Singing your praises

Winning a trade award is not the time to be coy or secretive. Ask our customers – we’ve helped them win many awards.

Personnel are paramount to maintaining quality and the overall customer experience, which far too many companies seem to forget, taking their employees for granted, rather than nurturing this precious resource.

So it was with interest that I read an article in one of the better titles that I follow, featuring a business that had been honoured as ‘Employer of the year’ with a prestigious trade award.

After innovation and technology, employees are the only way that a service business can differentiate away from price, which is why it was good to see one recognised for looking after their employees.

The feature’s author confirmed the winner’s commitment to their employees’ by outlining initiatives that developed them professionally and others that looked after their employees’ well-being.

The initiatives sounded innovative and quite possibly unique for the winners particular sector, but the author didn’t provide additional detail, so it was not apparent how the initiatives operate, or what their outcomes are, which was disappointing.

Disappointing, but not unusual, as companies are often unwilling to share detail which may aid competitors.

(NOTE – I’m not suggesting that was the case here, as I don’t know the winner’s strategy for  communicating their success)

Trade awards are good.

Entering trade awards is usually free and they generate a lot of free publicity among your target markets.

A well crafted entry will bring projects to life, highlighting benefits along the way, so that even mundane initiatives can warrant an entry.

Simply being short-listed as a finalist provides plenty of publicity opportunities.

Winning a trade award is not the time to be coy or secretive.

It offers a significant opportunity to highlight points of innovation, commitment and differentiation, which is why you should use every channel available to you, to communicate your achievement to all your audiences.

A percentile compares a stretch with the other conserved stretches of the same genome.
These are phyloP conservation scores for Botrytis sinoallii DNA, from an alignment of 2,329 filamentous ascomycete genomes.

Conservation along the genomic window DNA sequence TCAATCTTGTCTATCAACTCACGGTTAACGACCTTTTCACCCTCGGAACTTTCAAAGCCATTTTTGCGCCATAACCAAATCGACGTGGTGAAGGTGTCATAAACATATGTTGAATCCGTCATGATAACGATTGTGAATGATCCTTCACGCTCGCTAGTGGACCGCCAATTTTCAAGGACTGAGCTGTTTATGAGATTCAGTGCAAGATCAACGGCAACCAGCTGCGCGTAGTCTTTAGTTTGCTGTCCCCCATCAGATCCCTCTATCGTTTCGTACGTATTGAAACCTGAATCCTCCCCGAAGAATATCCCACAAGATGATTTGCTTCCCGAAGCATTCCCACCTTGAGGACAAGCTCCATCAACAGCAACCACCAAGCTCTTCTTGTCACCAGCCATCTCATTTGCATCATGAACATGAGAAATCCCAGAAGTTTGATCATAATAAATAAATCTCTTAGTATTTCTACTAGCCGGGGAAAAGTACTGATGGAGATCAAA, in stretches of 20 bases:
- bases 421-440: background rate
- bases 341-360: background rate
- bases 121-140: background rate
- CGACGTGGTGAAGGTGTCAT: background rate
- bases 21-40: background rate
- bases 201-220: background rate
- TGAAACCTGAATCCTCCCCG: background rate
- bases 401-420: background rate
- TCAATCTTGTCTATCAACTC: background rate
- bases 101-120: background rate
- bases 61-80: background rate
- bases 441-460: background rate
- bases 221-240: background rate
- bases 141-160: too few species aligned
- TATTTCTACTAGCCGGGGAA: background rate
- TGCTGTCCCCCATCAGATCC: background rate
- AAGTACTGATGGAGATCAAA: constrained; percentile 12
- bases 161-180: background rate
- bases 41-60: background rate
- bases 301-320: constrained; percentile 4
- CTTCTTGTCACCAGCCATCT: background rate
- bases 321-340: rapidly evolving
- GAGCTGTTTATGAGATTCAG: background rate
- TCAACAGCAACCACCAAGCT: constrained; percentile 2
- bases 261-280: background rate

Start with your own team, updating employees on their success, sharing the ‘winning’ communications plan with them, so that the message emanating from you is consistent.

Use case studies or testimonials to bring the initiative to life and articulate the end benefits, so that the audience can clearly see how it applies to them.

Issue short press releases with links to interview contacts and feature-length versions.

Post updates on your social feeds, reaching out to new contacts on LinkedIn and Twitter.

Update stationery, home page and email signatures to incorporate the award logo, hyperlinking to more detail on your web site.

Provide white papers, downloads and subscription options for additional updates.

Use your CRM to transmit tailored messages to customers, prospects, suppliers and partners, with linked content as appropriate.

Think about a hard copy piece to send out and use internally.

Printed material is always useful to dress reception areas and we tend to take more notice of our post box, than our InBox nowadays.

Put the award in your main reception and create physical assets for other offices and key locations.

If no certificate was awarded, design your own. It’s a piece of fun that gives all your team shared ownership of the award.

Depending on the nature of the award, it may support entering new markets, particularly government, health and education.

We like awards. You should too!

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